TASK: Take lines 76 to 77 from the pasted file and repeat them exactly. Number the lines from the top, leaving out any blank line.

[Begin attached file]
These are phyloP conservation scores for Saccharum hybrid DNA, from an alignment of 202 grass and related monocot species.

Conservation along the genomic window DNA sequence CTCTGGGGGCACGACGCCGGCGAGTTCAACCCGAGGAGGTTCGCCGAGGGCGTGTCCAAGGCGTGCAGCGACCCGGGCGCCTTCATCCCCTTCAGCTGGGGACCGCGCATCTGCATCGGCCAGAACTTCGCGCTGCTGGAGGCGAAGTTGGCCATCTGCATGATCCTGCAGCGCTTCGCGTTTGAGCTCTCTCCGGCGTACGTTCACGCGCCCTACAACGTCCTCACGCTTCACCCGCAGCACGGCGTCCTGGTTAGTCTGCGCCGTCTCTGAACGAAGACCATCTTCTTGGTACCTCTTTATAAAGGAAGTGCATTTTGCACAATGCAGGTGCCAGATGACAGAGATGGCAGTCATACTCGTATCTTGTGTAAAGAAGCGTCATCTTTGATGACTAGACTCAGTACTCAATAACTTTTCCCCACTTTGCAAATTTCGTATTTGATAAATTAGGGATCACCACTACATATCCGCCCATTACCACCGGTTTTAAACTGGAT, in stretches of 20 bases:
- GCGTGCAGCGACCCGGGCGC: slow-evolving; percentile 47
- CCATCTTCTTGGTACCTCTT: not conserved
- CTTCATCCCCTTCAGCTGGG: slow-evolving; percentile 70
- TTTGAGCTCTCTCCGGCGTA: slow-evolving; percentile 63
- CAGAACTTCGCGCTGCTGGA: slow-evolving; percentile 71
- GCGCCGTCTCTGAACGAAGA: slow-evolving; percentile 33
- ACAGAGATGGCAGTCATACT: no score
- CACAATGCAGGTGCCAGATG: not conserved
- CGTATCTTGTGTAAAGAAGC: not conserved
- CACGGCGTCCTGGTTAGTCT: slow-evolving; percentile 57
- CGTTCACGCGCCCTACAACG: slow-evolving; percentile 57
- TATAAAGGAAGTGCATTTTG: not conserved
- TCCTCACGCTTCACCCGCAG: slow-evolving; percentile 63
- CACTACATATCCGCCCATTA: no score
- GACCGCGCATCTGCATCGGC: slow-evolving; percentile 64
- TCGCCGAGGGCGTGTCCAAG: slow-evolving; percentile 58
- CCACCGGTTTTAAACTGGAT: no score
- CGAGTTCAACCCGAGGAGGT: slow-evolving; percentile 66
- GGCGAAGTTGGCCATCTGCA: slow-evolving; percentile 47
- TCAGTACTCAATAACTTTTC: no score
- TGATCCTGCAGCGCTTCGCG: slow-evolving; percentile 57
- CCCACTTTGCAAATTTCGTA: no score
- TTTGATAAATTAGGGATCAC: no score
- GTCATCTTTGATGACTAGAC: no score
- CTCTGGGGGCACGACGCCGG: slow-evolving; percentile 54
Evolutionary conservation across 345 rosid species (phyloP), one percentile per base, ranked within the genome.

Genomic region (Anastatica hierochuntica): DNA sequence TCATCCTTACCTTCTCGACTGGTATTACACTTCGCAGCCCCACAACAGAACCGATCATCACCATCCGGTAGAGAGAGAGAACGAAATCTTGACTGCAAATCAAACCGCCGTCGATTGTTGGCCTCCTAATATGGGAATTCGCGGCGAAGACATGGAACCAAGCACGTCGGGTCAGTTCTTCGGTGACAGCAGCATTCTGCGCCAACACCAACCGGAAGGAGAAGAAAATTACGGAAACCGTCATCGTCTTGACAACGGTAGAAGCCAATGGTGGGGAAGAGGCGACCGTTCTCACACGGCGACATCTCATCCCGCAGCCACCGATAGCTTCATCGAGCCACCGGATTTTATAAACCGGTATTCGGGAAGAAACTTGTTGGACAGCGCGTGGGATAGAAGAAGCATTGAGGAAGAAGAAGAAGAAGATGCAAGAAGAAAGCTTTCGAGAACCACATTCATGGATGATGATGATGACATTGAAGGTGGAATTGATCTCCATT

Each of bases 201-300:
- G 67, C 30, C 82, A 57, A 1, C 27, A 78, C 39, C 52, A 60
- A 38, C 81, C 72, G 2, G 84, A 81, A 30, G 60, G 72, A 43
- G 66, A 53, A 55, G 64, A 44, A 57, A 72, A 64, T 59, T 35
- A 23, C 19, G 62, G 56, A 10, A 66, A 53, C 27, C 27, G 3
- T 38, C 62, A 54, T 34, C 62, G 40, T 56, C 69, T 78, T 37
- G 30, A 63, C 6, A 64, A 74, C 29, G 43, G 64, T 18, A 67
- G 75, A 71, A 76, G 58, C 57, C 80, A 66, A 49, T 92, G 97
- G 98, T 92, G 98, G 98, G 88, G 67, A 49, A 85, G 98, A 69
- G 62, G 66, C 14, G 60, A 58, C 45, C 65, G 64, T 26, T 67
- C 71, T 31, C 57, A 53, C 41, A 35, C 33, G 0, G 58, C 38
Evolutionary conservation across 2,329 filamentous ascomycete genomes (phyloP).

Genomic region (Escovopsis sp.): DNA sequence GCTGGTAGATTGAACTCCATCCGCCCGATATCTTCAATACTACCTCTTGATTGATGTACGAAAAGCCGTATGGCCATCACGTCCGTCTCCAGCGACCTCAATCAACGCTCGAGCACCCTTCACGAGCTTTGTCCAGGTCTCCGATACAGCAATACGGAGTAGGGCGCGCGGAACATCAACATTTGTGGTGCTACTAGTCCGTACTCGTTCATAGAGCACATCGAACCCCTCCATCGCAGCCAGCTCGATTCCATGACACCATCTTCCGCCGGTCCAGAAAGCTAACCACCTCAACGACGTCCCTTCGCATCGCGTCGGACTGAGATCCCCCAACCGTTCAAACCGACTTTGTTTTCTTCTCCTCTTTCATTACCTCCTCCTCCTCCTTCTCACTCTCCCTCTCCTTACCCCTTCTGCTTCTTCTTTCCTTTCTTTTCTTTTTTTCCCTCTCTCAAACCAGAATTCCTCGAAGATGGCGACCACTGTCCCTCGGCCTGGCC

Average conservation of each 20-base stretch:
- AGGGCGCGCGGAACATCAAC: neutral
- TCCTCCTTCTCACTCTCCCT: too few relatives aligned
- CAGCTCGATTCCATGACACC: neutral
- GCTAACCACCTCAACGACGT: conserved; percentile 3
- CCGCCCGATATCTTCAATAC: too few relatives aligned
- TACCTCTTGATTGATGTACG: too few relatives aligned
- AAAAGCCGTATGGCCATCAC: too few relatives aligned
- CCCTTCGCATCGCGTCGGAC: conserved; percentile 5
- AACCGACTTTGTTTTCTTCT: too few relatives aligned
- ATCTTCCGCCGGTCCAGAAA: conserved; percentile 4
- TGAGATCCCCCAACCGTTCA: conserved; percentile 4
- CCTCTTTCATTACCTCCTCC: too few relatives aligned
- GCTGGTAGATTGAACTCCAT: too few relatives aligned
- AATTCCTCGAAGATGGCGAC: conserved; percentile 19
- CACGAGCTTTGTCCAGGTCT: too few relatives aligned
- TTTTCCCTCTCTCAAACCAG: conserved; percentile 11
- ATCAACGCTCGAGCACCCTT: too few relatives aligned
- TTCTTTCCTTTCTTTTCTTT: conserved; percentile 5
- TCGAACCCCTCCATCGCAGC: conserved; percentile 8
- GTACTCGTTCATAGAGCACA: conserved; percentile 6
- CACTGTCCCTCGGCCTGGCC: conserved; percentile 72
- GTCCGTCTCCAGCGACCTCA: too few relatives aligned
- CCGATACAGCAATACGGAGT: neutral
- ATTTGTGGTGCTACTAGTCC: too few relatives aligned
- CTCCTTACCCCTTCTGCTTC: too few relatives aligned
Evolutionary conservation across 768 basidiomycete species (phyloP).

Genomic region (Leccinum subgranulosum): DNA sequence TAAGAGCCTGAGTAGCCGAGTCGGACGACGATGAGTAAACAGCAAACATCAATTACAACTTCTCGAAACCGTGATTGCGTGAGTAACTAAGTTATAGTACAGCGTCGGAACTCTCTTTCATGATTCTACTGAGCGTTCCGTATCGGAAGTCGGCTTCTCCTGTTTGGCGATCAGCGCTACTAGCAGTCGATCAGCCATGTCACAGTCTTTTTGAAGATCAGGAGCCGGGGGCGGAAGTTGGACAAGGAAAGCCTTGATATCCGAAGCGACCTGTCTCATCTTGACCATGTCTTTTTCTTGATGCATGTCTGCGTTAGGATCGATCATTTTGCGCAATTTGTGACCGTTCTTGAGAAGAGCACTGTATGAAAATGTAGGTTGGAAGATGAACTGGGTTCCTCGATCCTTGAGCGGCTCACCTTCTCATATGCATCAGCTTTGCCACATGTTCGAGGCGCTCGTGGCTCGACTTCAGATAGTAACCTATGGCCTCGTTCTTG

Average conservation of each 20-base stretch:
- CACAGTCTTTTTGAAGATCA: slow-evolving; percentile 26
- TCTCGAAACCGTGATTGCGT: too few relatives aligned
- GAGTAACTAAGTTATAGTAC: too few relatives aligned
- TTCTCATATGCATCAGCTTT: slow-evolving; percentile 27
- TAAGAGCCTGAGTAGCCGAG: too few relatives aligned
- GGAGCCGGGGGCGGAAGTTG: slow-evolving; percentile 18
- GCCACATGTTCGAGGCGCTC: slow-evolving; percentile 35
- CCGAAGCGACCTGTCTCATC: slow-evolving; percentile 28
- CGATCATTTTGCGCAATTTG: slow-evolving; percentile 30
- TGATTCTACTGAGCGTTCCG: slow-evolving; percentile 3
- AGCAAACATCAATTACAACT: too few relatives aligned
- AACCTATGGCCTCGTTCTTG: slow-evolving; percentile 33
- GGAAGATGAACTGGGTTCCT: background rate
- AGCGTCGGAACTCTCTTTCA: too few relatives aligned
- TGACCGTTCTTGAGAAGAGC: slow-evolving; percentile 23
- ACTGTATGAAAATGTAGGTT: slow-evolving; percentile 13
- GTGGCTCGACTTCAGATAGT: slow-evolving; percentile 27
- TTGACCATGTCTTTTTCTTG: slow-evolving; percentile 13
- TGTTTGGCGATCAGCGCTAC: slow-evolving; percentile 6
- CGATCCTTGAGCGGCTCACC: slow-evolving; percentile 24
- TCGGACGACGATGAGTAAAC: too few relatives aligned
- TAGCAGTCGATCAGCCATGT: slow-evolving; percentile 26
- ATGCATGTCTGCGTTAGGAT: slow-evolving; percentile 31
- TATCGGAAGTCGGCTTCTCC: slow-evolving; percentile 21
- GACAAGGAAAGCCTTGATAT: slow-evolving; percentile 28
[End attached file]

- TAAGAGCCTGAGTAGCCGAG: too few relatives aligned
- GGAGCCGGGGGCGGAAGTTG: slow-evolving; percentile 18